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GOP senator to confront Tuberville on military blockade

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Sullivan’s intervention is the most significant confrontation to Tuberville so far within the GOP, reflecting that more Republicans are turning against Tuberville and ready to challenge him publicly.

“As someone still serving in the Marines, I can attest there is growing bitterness within the ranks driven by this fact: These members of the military who have served their country well for decades — one of the most combat-experienced generations since World War II — undertaking huge sacrifices for their country, multiple combat deployments, their careers are being punished over a policy dispute they had nothing to do with and no power to resolve,” Sullivan, a Marine Reserve colonel and Armed Services Committee member, plans to say, according to the aide, who was granted anonymity to discuss a forthcoming move.

“The idea that somehow they are woke and desk jockeys is ridiculous,” Sullivan will add.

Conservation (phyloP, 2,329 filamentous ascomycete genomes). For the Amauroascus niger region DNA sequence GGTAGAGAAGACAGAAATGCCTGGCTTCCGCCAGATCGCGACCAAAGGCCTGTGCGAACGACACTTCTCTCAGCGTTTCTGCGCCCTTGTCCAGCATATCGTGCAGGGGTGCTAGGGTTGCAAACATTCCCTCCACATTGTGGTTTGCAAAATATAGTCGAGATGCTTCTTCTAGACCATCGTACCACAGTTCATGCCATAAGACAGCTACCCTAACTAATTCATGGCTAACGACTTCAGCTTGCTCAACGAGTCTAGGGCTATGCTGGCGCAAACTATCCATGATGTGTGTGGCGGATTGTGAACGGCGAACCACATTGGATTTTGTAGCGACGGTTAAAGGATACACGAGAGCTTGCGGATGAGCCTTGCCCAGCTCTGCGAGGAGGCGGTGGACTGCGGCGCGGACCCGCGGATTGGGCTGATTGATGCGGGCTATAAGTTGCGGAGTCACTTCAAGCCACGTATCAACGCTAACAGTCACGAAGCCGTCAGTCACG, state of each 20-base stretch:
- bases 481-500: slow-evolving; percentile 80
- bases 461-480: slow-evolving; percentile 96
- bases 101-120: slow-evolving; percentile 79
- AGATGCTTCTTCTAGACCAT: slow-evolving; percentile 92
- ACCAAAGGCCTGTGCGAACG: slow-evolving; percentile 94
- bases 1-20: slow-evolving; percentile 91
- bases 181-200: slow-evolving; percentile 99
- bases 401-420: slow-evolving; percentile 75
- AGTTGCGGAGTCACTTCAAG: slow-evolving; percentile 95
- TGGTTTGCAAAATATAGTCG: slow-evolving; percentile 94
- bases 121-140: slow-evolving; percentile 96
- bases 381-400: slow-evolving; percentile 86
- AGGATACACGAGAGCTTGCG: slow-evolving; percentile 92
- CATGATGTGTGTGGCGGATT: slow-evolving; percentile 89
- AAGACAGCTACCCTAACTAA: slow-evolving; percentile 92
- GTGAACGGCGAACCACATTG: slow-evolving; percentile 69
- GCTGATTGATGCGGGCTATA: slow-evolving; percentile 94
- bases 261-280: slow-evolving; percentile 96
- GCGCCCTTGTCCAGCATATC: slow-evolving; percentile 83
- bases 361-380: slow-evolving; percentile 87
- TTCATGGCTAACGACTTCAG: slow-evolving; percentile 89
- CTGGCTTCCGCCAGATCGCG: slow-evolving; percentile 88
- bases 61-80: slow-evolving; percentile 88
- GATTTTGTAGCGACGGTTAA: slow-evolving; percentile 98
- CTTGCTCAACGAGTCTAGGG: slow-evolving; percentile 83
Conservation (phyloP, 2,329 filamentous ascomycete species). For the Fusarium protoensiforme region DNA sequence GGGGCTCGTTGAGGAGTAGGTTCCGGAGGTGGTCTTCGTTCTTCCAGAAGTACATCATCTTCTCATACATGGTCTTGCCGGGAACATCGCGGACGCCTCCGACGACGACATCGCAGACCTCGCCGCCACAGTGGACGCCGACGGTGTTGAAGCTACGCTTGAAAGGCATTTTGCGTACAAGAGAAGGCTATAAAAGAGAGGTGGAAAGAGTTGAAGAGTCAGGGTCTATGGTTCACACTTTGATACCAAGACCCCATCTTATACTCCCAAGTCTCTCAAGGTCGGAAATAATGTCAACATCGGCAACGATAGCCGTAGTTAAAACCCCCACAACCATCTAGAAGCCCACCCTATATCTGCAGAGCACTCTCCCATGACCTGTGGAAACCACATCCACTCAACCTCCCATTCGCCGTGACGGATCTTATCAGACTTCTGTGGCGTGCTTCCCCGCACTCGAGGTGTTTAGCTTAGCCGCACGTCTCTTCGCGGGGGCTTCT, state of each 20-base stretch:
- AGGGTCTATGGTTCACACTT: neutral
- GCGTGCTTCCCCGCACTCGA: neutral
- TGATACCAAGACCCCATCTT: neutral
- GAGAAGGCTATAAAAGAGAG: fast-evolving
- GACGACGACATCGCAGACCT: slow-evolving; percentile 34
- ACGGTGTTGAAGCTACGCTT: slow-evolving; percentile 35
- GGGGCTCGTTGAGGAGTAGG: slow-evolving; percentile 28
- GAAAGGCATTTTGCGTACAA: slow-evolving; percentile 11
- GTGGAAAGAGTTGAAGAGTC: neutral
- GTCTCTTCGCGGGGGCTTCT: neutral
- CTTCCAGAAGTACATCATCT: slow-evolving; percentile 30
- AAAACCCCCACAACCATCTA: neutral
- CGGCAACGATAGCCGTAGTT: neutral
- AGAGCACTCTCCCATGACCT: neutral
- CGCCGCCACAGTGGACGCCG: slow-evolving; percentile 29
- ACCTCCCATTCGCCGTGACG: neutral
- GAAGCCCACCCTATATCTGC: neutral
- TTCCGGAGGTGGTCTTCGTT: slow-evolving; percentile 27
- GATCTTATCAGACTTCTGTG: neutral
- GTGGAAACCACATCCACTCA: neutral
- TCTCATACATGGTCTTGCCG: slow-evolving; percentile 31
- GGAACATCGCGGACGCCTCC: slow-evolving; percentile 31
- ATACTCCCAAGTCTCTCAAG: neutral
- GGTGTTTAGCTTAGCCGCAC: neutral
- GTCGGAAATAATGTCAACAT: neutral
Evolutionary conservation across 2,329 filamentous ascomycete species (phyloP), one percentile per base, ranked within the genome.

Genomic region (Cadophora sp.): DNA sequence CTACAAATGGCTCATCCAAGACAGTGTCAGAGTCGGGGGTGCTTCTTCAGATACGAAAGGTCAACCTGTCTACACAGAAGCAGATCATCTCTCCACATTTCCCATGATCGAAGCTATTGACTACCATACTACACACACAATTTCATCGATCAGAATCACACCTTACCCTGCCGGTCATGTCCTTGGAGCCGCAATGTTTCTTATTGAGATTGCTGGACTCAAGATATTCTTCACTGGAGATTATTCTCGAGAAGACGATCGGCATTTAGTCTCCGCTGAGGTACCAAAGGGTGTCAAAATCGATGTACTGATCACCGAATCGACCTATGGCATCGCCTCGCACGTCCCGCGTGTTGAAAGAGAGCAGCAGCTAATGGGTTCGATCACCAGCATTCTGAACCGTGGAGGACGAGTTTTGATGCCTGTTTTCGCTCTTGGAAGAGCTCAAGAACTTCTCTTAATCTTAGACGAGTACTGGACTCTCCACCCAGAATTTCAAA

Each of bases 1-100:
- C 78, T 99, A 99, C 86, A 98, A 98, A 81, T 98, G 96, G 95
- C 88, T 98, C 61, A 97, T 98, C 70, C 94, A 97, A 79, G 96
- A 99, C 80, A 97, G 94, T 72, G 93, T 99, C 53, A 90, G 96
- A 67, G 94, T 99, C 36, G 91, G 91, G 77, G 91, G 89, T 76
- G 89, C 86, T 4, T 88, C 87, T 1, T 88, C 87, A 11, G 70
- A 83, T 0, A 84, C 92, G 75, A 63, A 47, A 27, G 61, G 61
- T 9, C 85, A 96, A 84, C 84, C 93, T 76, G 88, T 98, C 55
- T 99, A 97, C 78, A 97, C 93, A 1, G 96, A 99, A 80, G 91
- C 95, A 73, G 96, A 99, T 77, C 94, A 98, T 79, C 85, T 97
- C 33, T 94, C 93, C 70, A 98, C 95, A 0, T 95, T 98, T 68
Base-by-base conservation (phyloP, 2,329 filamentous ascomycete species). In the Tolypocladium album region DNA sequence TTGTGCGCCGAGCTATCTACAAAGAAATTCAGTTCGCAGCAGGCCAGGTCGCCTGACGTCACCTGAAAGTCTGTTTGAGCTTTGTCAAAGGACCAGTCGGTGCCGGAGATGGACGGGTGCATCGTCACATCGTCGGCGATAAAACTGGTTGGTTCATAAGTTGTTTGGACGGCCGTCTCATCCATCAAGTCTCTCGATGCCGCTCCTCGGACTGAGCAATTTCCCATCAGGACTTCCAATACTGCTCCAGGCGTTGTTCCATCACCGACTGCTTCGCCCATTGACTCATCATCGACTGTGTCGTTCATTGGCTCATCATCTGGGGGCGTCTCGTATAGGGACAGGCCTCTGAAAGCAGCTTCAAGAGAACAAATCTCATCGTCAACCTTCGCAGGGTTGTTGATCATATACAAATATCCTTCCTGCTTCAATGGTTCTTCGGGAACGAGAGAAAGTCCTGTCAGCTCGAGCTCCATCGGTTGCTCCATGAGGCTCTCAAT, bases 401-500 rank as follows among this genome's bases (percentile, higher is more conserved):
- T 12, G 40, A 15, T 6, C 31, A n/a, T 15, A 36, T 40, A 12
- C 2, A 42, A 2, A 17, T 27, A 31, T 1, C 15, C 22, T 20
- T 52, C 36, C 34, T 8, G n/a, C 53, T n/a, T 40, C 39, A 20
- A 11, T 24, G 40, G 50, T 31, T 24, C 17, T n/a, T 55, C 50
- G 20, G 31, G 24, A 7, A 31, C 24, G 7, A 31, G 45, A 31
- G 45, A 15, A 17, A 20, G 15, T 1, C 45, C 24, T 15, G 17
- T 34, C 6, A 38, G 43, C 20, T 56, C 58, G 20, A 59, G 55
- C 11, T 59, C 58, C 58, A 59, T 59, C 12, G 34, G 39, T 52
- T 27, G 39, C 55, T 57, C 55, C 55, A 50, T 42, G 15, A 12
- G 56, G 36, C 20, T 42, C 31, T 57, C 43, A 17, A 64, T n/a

Several other top Republicans have said that, while they disapprove of the Pentagon’s policies on abortion, they don’t approve of Tuberville’s tactics, including Minority Leader Mitch McConnell (R-Ky.).

But Tuberville is almost certain to block Sullivan’s maneuvering.

Sullivan has worked with Tuberville to find an offramp to the standoff, which dates back to February.

Sullivan discussed the hold during Senate Republicans’ party lunch on Tuesday, according to the Republican aide. He and other defense hawks discussed the compounding effect of the hold on military readiness, and he emphasized that the officers being delayed have nothing to do with making policy.

Senate Armed Services Chair Jack Reed (D-R.I.) is separately pursuing a resolution that would allow most military promotions to be grouped together in a single vote. That legislation would require 60 votes to take effect, meaning at least nine Republicans would need to support it.

Majority Leader Chuck Schumer said the recent hospitalization of Marine Commandant Gen. Eric Smith shows the need to resolve the hold: Smith’s No. 2 has been held up by Tuberville.

“Patience is wearing thin with Sen. Tuberville on both sides of the aisle,” Schumer told reporters. “What happened with the Marine commandant just showed many people how dangerous what Tuberville is doing is.”

Sullivan has separately pushed to confirm several Joint Chiefs nominees during Tuberville’s blanket hold.

Schumer lined up votes to confirm the final two pending Joint Chiefs nominees after Sullivan circulated cloture petitions, in an effort to force Schumer’s hand.

Joe Gould and Burgess Everett contributed to this report.


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